#2. The Problem
In good storytelling you need to frame your customer’s problem as the villain of the story.
The problem is the villain
The villain doesn’t have to be a person, but it does have to have person-like characteristics.
In Australia there used to be a TV ad for a household fly spray called Mortein. The ad was all about a villain called ‘Louie the Fly’ and it went like this:
Spreading disease with the greatest of ease,
Straight from the rubbish
tip to you.
I'm bad and mean and mighty unclean.
Afraid of no one.
'Cept the man with the can of Mortein.
Many TV ads personify the problem so as to create a tangible villain:
Internal and external problems
Another common mistake that brands make is to focus solely on the external problem.
Behind the external problem, there’s always an internal problem.
That internal problem is what’s really driving your customer. Identify the internal problem, and you have a story that your customer will find irresistible.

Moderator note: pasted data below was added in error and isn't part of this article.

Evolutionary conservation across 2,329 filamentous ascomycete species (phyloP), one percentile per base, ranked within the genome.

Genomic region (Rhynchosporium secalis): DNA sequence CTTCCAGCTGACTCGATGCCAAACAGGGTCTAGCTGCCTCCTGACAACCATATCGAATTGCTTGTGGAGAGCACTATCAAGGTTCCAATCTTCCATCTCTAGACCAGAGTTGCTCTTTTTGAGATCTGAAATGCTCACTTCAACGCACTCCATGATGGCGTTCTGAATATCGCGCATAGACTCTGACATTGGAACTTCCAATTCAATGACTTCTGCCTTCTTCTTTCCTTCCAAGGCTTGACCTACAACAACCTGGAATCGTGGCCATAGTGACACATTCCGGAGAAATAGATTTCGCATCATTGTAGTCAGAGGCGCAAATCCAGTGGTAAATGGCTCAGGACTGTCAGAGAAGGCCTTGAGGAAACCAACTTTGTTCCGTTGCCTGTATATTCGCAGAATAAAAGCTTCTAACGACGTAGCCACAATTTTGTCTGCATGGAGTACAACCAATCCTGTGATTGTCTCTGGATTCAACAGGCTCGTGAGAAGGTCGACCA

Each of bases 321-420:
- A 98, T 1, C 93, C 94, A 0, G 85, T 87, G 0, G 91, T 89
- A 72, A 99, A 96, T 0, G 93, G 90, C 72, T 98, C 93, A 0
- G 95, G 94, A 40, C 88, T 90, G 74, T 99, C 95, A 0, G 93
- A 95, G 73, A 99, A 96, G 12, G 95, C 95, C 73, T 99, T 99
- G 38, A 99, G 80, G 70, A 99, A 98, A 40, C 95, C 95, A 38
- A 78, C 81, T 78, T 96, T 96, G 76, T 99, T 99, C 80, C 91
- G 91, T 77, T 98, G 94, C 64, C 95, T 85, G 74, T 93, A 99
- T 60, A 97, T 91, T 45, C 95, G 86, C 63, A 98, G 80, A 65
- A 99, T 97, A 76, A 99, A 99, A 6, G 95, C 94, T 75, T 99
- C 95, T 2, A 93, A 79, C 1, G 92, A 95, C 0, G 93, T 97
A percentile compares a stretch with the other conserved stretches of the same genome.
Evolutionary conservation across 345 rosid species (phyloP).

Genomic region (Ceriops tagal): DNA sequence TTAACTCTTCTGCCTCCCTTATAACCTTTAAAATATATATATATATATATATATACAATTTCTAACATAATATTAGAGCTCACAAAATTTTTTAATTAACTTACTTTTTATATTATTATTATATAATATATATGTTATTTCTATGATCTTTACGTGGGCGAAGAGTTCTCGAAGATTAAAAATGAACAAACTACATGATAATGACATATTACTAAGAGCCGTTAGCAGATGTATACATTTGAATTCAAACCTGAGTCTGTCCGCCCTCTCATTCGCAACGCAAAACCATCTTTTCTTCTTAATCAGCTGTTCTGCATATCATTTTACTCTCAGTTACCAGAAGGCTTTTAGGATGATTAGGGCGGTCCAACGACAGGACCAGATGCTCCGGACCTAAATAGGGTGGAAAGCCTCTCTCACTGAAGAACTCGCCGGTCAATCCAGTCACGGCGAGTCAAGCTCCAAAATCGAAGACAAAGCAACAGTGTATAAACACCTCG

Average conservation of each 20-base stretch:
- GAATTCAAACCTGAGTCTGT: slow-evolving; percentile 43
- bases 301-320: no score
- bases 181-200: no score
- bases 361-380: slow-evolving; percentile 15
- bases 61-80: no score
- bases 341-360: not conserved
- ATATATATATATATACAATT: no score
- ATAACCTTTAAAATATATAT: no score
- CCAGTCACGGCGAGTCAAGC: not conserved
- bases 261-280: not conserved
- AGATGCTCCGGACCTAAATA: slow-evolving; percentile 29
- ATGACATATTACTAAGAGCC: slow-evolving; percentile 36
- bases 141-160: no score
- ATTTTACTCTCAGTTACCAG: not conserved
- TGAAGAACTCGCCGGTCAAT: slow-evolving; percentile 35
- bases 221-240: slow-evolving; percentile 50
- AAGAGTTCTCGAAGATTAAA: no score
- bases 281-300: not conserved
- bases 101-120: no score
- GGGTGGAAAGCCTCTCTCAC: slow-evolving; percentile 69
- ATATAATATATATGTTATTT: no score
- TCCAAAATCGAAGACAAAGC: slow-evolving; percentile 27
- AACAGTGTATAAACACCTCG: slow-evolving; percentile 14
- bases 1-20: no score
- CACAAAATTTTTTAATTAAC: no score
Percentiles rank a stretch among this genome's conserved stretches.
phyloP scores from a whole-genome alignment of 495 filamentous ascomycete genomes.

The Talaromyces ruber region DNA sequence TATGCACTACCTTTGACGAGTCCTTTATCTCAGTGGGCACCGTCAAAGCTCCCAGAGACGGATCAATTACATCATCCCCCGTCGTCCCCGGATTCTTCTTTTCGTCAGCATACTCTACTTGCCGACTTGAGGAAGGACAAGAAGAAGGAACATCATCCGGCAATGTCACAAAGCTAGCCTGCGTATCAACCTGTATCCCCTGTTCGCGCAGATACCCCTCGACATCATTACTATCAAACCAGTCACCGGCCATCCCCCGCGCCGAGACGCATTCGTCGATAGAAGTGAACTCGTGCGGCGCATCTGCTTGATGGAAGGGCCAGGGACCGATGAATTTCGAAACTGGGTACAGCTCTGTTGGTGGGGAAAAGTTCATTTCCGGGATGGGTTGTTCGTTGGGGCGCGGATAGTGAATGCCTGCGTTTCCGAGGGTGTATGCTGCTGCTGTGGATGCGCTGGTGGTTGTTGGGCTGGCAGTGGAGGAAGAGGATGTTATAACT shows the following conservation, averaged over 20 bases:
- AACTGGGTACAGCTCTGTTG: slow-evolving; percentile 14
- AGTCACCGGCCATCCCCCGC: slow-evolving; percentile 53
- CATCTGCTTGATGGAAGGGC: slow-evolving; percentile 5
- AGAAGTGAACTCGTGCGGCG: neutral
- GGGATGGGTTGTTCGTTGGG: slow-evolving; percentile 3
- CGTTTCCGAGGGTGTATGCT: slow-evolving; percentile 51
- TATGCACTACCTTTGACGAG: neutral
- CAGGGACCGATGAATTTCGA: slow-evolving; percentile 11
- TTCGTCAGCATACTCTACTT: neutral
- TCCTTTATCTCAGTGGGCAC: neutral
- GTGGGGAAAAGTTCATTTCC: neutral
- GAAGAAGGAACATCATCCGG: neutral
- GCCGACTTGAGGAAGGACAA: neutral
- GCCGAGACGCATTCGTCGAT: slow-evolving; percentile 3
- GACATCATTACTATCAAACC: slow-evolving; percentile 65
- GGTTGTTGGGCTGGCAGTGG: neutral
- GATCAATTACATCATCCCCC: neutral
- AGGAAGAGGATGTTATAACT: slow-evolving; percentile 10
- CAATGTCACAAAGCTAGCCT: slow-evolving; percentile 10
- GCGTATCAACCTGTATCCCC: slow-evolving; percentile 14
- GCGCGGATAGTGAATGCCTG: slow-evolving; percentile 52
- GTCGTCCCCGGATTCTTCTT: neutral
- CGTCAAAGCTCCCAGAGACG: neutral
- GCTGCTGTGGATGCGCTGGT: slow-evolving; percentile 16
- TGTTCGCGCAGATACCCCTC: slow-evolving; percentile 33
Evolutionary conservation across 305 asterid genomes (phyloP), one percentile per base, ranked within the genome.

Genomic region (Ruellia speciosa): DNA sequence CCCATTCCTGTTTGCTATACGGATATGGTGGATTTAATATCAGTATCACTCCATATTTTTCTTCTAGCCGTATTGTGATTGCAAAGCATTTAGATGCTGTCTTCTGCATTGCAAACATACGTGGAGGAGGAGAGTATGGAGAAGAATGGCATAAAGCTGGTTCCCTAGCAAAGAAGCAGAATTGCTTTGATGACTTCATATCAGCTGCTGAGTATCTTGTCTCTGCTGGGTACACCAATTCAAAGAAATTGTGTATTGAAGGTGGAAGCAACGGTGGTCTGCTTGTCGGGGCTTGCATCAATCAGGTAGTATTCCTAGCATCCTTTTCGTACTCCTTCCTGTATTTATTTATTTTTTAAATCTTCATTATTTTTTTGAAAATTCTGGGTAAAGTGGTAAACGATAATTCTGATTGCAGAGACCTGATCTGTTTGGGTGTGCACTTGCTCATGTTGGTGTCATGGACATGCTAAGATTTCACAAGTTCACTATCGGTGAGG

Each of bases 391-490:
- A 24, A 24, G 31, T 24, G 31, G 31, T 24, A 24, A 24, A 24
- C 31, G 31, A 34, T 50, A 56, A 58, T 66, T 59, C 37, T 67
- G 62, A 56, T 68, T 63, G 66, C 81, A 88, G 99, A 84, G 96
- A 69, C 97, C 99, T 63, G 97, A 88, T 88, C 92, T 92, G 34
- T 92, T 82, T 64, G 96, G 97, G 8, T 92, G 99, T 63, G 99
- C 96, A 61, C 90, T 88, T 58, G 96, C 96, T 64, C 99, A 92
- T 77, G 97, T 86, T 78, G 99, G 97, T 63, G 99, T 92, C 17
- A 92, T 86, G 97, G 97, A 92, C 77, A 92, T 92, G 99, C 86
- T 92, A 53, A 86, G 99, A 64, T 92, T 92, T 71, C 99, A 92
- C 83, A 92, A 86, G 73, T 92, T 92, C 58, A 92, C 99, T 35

It’s often said in marketing that people don’t buy drills, they buy a hole in the wall. A person may want to paint their house because the existing paint is faded and peeling. That’s the external problem.
But internal problem is that their house is the worst looking house on the street and they’re ashamed of it.
Here’s another example.
My external problem might be that I want a more fuel-efficient car.
But my internal problem is that I want to feel that I’m doing something to help the environment.
When you hit upon the internal problem, you touch upon the thing that really motivates your customer.
So this is the second secret of storytelling in sales: turn your customer's problem into the villain of the story.
#3. The Guide
They say that when the student is ready the master appears.
In all good stories, a guide appears and shows the hero how to overcome the obstacle that is preventing him from reaching his goal.